US in bullseye for total solar eclipse on August 21

Fla. (AP) – It will be tough eclipsing this eclipse.

The sun, moon and
Earth will line up perfectly in the cosmos on Aug. 21, turning day into
night for a few wondrous minutes, its path crossing the U.S. from sea to
shining sea for the first time in nearly a century.

Never will a total
solar eclipse be so heavily viewed and studied – or celebrated.

“We’re going to be
looking at this event with unprecedented eyes,” promises Alex Young, a solar
physicist who is coordinating NASA’s education and public outreach.

And the party
planning is at full tilt from Oregon to South Carolina.

Eclipse Fests,
StarFests, SolarFests, SolFests, Darkening of the SunFests, MoonshadowFests,
EclipseCons, Eclipse Encounters and Star Parties are planned along the long
but narrow path of totality, where the moon completely blots out the sun.

breweries, museums, parks, universities, stadiums – just about everybody is
getting into the act.

The Astronomical
League for amateur astronomers is holing up at Casper, Wyoming. Minor league
baseball teams will halt play for “eclipse delays” in Salem, Oregon, and
elsewhere. By a cosmic quirk of the calendar, the Little Green Men Days
Festival will be in full swing in Kelly, Kentucky, as will the American
Atheists’ annual convention in North Charleston, South Carolina.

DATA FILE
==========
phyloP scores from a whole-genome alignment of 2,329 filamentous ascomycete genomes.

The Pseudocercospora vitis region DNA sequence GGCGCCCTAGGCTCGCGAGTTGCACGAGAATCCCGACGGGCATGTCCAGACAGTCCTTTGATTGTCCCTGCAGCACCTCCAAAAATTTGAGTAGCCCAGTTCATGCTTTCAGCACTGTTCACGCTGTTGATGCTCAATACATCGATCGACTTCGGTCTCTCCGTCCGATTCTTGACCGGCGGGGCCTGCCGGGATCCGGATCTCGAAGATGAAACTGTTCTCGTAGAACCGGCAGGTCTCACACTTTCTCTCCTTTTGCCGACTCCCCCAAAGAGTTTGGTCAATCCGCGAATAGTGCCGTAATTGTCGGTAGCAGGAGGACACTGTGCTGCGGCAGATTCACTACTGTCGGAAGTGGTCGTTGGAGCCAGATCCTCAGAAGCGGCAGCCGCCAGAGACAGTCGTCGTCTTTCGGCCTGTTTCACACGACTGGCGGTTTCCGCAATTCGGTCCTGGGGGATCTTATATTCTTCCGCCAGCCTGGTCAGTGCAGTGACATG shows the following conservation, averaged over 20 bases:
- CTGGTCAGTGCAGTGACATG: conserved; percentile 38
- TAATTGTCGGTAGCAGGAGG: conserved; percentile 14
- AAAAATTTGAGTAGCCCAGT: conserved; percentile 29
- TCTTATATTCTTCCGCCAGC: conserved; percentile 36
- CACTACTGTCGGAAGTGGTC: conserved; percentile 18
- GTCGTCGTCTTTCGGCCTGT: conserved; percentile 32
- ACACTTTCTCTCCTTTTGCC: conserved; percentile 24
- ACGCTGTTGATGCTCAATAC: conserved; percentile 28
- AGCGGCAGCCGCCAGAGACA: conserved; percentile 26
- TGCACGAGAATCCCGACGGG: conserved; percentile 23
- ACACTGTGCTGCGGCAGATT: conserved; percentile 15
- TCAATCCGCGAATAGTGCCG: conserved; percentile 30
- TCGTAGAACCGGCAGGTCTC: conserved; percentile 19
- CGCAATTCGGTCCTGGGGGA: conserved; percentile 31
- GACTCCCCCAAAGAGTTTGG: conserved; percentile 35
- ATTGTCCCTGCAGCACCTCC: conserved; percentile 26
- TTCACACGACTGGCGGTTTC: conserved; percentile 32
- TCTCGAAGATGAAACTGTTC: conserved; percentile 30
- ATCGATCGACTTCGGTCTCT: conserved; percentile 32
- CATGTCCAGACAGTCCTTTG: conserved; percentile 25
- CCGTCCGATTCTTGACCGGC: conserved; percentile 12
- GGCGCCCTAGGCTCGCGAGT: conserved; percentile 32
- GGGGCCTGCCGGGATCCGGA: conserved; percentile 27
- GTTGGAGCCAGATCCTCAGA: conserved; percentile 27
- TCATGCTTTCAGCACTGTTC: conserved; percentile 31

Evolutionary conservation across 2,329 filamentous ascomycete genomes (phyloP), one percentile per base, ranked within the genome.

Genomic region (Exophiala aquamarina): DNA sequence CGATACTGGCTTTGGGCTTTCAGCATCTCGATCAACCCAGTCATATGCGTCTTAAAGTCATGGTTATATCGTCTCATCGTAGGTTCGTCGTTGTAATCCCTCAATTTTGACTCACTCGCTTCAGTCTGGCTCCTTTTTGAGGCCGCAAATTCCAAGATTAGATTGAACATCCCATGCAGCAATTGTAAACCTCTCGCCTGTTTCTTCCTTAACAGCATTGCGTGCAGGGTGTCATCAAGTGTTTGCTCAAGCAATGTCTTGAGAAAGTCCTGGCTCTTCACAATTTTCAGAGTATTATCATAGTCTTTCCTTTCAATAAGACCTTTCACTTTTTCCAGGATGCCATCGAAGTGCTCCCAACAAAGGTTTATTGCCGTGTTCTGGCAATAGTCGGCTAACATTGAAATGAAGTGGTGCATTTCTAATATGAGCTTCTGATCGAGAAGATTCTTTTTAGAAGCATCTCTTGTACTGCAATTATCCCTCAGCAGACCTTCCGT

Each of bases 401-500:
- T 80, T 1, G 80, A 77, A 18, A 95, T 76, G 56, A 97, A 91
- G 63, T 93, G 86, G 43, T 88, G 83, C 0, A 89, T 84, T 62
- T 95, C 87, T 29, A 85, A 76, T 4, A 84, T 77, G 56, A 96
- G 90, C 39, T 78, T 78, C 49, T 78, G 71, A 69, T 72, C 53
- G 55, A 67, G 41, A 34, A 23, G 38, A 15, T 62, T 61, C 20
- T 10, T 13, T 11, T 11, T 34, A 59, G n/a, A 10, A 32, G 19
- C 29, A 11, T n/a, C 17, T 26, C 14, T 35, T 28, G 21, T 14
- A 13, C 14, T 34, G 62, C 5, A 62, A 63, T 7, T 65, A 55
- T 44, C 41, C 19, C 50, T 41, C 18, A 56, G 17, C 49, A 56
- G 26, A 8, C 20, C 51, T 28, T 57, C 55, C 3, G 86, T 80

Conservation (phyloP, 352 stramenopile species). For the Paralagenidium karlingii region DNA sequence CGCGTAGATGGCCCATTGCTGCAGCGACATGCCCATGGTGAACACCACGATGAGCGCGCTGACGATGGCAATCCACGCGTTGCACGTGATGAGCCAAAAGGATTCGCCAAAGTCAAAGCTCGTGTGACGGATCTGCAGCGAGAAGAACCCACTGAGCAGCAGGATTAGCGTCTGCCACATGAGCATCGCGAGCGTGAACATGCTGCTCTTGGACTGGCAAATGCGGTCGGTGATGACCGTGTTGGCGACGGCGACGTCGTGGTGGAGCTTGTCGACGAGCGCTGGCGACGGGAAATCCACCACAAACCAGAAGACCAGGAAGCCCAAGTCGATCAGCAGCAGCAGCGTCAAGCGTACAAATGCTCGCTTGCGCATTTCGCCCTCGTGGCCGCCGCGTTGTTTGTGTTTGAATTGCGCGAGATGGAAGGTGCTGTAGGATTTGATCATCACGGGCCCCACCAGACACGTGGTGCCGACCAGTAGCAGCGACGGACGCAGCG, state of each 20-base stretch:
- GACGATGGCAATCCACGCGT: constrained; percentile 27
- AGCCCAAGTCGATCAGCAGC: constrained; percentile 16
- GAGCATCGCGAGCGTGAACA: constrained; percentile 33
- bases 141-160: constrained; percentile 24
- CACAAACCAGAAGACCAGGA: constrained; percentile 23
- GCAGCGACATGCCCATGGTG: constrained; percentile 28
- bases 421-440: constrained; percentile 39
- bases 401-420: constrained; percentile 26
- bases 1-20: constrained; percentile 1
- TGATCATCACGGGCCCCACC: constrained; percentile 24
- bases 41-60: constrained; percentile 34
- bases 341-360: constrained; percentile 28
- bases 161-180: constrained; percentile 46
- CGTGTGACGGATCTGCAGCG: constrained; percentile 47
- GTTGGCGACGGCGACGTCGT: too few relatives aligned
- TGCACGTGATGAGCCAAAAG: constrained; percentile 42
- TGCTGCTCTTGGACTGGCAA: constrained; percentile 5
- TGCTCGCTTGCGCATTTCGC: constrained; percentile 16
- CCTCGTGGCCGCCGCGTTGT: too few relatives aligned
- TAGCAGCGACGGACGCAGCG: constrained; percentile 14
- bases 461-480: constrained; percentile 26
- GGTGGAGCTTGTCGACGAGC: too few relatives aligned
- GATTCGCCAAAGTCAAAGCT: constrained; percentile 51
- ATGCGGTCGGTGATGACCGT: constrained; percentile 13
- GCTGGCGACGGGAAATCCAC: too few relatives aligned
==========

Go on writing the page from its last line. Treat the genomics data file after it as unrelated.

And where better to
fill up on eclipse T-shirts and safety glasses – and eclipse burgers – than
the Eclipse Kitchen in Makanda, Illinois.

Scientists are also
going gaga.

“This is a really
amazing chance to just open the public’s eyes to wonder,” says Montana State
University’s Angela Des Jardins, a physicist in charge of a NASA eclipse
ballooning project. The student-launched, high-altitude balloons will beam
back live video of the eclipse along the route.

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Satellites and
ground telescopes will also aim at the sun and at the moon’s shadow cutting
a swath some 60 to 70 miles wide across the land. Astronauts will do the
same with cameras aboard the International Space Station. Ships and planes
will also catch the action.

At the same time,
researchers and the just plain curious will watch how animals and plants
react as darkness falls. It will resemble twilight and the temperature will
drop 10 to 15 degrees.

The total eclipse
will last just 1 1/2 hours as the lunar shadow sweeps coast to coast at more
than 1,500 mph beginning about 1:15 p.m. EDT and ending at 2:49 p.m. EDT.
The sun’s crown – the normally invisible outer atmosphere known as the
corona – will shine like a halo.

Sure, full solar
eclipses happen every one, two or three years, when the moon positions
itself smack dab between the sun and Earth. But these take-your-breath-away
eclipses usually occur in the middle of the ocean somewhere, though, or near
the sparsely populated top or bottom of the world. In two years, Chile,
Argentina and the empty South Pacific will share top billing.

The United States
is in the bull’s-eye this time.

It will be the
first total solar eclipse in 99 years to cross coast-to-coast and the first